Now that the dust and hard feelings have settled in the scrappy DFL primary in the special election to fill the seat left vacant by by the death of Representative David Dill, the Tower Timberjay revisits the "man camps" question.
Marshall Helmberger writes in Time to talk honestly about those man camps:
As anyone who paid attention to the race knows, Bill Hansen’s suggestion that a copper-nickel boom would bring man camps to house workers, and that those camps would bring increased crime to the area, was widely derided as an attack on union construction workers and PolyMet.
That attack line was far-fetched from the beginning, and I see very little evidence in the poll returns to suggest it had much impact on voters. Hansen always had an uphill battle simply because of population and geography, and his campaign was well aware of it. . . .
Hansen’s claim that a copper-nickel boom (of the kind envisioned by Frank Ongaro of Mining Minnesota) would bring man camps is inarguably true, as was his prediction that such camps would bring social problems to the area.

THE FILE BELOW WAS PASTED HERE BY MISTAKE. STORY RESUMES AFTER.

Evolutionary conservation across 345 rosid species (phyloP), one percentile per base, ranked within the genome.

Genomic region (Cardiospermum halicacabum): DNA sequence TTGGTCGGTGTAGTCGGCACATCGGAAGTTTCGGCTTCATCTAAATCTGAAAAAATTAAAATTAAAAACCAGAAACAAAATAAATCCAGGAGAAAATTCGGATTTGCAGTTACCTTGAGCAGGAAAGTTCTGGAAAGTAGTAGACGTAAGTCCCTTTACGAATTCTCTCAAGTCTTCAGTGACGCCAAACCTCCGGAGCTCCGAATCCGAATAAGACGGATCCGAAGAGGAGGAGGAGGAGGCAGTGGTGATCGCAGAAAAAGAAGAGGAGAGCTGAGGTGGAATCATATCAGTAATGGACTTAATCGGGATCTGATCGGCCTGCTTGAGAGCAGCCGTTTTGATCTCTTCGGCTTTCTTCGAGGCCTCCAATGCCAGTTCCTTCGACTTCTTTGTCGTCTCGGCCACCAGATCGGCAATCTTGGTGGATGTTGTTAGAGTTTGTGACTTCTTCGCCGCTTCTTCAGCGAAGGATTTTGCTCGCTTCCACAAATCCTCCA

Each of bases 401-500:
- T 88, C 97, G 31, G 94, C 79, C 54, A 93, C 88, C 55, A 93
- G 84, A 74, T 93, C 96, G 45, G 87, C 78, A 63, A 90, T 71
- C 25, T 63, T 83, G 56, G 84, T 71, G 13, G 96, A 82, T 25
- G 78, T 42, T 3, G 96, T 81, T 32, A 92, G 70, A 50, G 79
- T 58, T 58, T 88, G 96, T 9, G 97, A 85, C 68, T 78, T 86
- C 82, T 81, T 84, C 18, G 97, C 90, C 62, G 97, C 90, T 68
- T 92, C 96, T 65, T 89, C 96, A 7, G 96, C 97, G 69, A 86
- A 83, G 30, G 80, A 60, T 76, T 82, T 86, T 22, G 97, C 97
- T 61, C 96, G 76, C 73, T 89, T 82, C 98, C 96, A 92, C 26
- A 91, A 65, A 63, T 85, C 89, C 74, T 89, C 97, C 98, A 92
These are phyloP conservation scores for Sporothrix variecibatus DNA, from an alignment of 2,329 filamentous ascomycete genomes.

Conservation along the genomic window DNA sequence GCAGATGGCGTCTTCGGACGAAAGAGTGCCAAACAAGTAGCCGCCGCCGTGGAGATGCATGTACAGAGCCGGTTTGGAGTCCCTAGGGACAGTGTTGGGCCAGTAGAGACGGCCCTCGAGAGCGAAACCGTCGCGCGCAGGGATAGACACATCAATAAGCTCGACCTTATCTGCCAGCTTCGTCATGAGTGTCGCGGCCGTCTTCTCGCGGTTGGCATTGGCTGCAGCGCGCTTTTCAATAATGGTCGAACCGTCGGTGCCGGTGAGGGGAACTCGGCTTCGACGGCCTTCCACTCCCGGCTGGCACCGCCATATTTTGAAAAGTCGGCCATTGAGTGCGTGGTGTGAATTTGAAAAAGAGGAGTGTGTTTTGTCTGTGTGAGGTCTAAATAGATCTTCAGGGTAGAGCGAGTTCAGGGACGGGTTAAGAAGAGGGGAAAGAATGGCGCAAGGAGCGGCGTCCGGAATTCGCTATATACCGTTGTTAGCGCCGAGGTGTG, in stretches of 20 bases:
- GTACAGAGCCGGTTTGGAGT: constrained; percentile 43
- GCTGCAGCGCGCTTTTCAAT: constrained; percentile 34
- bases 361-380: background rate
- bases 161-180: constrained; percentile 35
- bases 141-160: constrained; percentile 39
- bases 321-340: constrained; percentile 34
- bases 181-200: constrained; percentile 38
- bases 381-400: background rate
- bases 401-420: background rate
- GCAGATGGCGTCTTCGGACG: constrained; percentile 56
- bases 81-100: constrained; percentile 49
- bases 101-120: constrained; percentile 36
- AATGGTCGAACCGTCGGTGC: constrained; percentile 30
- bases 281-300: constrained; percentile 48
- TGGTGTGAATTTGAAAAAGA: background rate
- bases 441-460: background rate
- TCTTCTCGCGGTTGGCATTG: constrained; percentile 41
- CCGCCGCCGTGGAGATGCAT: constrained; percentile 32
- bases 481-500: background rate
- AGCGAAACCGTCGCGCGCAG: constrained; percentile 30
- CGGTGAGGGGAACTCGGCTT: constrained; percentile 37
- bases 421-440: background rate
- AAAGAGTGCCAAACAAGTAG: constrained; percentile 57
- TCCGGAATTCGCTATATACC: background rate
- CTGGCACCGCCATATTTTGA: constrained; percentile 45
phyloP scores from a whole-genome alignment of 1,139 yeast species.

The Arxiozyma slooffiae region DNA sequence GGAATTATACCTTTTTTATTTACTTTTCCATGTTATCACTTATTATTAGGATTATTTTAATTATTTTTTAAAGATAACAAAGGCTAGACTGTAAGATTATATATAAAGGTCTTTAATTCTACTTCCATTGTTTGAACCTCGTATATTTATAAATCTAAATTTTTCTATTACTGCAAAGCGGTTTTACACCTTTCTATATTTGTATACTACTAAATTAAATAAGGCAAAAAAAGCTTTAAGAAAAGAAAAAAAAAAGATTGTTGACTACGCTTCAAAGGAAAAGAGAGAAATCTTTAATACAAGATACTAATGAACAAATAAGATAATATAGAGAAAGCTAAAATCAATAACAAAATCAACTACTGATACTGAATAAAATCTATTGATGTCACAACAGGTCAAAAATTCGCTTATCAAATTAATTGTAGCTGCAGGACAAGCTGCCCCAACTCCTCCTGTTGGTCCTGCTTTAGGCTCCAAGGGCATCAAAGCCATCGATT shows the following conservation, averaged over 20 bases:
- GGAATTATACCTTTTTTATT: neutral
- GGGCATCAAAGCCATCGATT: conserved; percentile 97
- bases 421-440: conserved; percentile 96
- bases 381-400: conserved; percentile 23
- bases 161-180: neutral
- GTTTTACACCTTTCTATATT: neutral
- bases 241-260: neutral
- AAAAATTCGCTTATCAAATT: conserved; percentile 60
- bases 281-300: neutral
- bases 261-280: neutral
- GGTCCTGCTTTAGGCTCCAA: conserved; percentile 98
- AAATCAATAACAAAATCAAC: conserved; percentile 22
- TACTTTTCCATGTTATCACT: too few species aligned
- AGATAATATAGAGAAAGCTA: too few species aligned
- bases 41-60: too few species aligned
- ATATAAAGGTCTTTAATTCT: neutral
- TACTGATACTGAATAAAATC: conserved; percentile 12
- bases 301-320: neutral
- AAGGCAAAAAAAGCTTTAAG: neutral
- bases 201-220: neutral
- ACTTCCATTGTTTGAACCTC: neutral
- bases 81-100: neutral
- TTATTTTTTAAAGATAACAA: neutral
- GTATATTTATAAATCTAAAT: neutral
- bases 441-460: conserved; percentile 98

Indeed, the suggestion would come as no surprise to anyone who took part in the planning efforts conducted by the East Range Readiness Committee back in the mid-2000s, since housing for workers and their impact on communities, was one of the major topics of discussion. It wasn’t Hansen raising those concerns at the time. It was then-Hoyt Lakes Mayor Marlene Pospeck, a copper-nickel mining supporter, who was calling the potential for man camps a “big concern,” according to a Minnesota Public Radio report from 2006.
The story continued: “Construction workers are often set up in makeshift trailer camps— places Pospeck says are known for rowdy behavior, frequent police calls, and an increased need for social services. It’s one thing to deal with one major construction project, but two or three or more could be a huge strain on the local communities.”
No one attacked Pospeck for disrespecting the Iron Range building trades for raising such obvious concerns. But then, it wasn’t the political season, when little things like facts and context are often tossed out the window. . .
. . .We can argue about how severe those problems might be, but anyone who suggests Hansen simply invented this concern, or was slamming local construction workers, should familiarize themselves with a little Iron Range history.
Helmberger looks back to the 1950s taconite boom and more in a column worth reading.
Photo: 1st mining camp near Mountain Iron 1893, via Mining Artifacts. Probably not what anybody meant during the primary, but it's a cool old picture.
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